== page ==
A negotiation is an action that takes place in a relationship between (usually) 2 parties. However gentle, sweet, nice, courteous, respectful, etc., that the exchange may be, the bottom line is that the relationship is adversarial. This is obvious, because each is trying to get something from the other while giving up as little as possible.

The question for me then, is how can I remove the ‘adversarial’ rub in this relationship? How can I win the other party over, to give them the impression that we are on the same side? Sounds weird to make them feel we are actually on the same side? Not really. I’ve been using this type of negotiating psychology for years. It has consistently worked successfully for me.

To remove the ‘adversarial’ rub between yourself and the ‘other’, you create a third party. The third party can be your partner, your accountant, your bookkeeper, lawyer, spouse, etc. It really doesn’t matter who, because the person you’re negotiating with, is NEVER, I repeat NEVER, going to have any contact with them. Realize that you created a third party, trouble maker. In truth, they may not exist or if they do, they may not have any idea or knowledge that you’re negotiating a deal.

You will always be blaming this third party, who is constantly giving you grief on the price or whatever the matter is that you’re negotiating. When I say blame, you will actually call them ‘no good, blankety, blanks, pain in the butt, etc. (be creative)’. You want to create a situation where the other party isn’t going AGAINST YOU, but is trying to align themselves WITH YOU. They want you to be able to win over the third party, because you have made it appear that this third party is the stumbling block to them consummating the deal.

You tell the party you’re negotiating with, (in detail):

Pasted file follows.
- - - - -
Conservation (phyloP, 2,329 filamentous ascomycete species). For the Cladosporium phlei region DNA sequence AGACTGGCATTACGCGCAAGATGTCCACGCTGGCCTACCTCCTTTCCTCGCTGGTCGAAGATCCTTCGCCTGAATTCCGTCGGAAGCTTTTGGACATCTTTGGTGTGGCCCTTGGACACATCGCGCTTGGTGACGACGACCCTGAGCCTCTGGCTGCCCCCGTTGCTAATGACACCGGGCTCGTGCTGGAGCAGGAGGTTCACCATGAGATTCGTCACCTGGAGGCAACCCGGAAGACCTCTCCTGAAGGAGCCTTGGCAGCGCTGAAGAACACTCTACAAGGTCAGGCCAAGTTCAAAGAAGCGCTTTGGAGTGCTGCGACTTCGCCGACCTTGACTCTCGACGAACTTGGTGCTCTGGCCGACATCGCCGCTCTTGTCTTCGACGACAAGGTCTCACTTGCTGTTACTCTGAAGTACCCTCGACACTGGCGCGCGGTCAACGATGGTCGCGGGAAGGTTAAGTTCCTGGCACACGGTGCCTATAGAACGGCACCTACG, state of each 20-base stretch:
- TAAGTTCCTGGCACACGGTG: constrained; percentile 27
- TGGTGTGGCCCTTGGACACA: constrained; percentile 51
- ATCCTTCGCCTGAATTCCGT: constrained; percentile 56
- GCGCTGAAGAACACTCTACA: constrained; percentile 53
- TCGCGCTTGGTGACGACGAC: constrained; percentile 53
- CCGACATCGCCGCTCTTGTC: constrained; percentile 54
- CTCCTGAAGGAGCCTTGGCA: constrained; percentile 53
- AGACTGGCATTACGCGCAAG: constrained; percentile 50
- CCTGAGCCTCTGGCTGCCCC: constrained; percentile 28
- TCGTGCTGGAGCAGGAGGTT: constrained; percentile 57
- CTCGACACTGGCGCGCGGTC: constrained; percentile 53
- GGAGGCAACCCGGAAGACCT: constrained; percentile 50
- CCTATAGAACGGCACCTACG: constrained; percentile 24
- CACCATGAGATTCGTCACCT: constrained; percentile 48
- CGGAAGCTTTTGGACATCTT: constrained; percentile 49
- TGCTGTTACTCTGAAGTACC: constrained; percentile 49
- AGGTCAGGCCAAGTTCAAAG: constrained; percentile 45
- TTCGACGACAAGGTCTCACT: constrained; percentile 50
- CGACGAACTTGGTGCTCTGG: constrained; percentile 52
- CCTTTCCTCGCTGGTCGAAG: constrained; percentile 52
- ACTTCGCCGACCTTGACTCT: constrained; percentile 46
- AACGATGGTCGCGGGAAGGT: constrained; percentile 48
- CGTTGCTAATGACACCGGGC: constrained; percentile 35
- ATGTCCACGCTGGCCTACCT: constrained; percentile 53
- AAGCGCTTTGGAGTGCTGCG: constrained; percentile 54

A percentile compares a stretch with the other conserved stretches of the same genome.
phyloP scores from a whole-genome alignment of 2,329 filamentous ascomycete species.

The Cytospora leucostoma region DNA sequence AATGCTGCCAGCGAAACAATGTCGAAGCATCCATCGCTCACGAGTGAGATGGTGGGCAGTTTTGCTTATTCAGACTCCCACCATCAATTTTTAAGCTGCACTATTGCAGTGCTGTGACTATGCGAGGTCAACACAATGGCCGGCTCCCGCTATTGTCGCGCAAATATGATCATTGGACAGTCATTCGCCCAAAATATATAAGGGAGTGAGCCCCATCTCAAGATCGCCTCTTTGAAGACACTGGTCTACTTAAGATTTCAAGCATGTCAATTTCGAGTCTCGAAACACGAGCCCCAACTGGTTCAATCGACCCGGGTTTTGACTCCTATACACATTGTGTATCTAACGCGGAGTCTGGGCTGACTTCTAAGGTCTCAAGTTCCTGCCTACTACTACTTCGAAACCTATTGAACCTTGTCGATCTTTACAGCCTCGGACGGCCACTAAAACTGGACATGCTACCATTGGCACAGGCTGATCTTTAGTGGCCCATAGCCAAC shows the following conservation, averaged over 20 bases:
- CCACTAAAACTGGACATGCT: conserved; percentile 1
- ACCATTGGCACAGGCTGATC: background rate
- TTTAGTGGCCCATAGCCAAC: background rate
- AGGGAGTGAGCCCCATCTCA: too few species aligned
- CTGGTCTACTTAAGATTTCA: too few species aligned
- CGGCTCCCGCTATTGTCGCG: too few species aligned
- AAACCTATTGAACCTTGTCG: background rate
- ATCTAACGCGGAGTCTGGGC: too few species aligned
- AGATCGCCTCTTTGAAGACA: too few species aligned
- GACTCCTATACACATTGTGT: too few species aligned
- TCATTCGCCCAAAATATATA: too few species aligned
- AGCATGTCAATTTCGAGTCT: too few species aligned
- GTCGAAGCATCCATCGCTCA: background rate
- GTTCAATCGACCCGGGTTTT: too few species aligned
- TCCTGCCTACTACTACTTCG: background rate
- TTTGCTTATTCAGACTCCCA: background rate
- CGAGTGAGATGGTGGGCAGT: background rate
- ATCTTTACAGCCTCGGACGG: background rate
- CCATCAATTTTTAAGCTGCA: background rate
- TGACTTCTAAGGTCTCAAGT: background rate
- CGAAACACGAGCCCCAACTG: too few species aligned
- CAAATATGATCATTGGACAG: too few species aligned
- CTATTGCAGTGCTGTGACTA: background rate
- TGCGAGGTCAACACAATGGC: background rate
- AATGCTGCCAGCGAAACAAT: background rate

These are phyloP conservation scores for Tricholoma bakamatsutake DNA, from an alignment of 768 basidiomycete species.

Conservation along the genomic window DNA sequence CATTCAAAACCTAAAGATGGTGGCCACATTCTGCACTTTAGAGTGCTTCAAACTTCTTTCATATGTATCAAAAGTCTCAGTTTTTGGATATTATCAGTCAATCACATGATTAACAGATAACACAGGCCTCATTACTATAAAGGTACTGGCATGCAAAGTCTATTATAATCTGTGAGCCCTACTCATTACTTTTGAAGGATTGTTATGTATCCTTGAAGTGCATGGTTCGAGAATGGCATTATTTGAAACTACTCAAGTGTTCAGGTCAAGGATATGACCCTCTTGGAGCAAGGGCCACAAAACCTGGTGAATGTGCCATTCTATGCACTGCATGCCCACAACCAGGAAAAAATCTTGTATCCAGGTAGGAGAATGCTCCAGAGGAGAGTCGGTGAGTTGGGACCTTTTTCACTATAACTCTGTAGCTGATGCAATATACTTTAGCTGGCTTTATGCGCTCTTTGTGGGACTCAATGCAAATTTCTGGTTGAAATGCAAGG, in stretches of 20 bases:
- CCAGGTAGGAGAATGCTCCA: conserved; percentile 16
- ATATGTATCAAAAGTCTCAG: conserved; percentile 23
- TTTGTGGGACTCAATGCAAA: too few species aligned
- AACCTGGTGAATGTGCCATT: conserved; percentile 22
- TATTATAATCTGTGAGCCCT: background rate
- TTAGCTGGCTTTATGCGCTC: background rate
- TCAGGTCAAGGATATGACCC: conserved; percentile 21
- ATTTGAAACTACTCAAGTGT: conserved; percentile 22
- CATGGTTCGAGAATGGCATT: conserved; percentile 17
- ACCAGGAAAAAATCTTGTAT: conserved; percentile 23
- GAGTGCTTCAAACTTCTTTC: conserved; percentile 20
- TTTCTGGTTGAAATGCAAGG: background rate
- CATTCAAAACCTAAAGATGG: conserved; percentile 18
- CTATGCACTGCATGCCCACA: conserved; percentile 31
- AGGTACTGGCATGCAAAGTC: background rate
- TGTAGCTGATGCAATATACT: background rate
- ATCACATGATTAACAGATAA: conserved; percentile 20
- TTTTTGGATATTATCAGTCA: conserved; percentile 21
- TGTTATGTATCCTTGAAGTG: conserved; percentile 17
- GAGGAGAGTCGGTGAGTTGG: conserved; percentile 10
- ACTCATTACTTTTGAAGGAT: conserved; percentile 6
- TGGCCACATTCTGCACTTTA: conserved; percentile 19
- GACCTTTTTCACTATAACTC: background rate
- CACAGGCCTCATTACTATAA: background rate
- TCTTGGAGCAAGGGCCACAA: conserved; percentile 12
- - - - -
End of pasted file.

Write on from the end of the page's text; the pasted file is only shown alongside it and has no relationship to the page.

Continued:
How you keep presenting their side of the argument to this third party.

How you keep trying to make them understand why the offer isn’t terrible, but to no avail.

How it falls on deaf ears.

How it’s so frustrating.

It’s been my experience that this strategy starts to bring this other person you’re negotiating with, closer to the deal you’re looking for. If it doesn’t, then you have a decision to make. Make the deal or walk away. It should start to work though. When they do start to move, you tell them you will bring this information to the third party. You give it a few days or more to get back to them (saying that this third party has been busy). The idea is to create anxiety in the other party. The more anxious you have them become, the more liberal they should become in their offer. When you do come back to them, it’s never for exactly what was offered – always, still a difference. The idea is to have the other party make an offer to come up or split the difference, whereas each side is making concessions. If not, ask them for something, anything that you can bring to the third party and that you can say to the third party, this is it. This is the deal. This should be the final touch to getting as much as you can out of the negotiation.

Keep in mind though, that a good deal is only a good deal, if both sides are pleased. Keep it a two way street.  Everyone needs to feel they have won a little something.


  1. Never accept the first offer
  2. The party that is the hungriest will give the most to make the deal
  3. Always make it appear that you’re willing to walk away from the deal – That way you’ll find out quickly, if you have the upper hand
  4. Let the other party do most of the talking. Speak as little as possible.
  5. Wait until they say something you really like: “It’s a well-known proposition that you know who’s going to win a negotiation; it’s he who pauses the longest.” – Robert Court
  6. Always put yourself in the other persons position. What do they need from this situation to make it work.

Harris Glasser – Author, Lecturer, Business & Personal Consultant “ It’s My Money & I Want It!”
(more next week)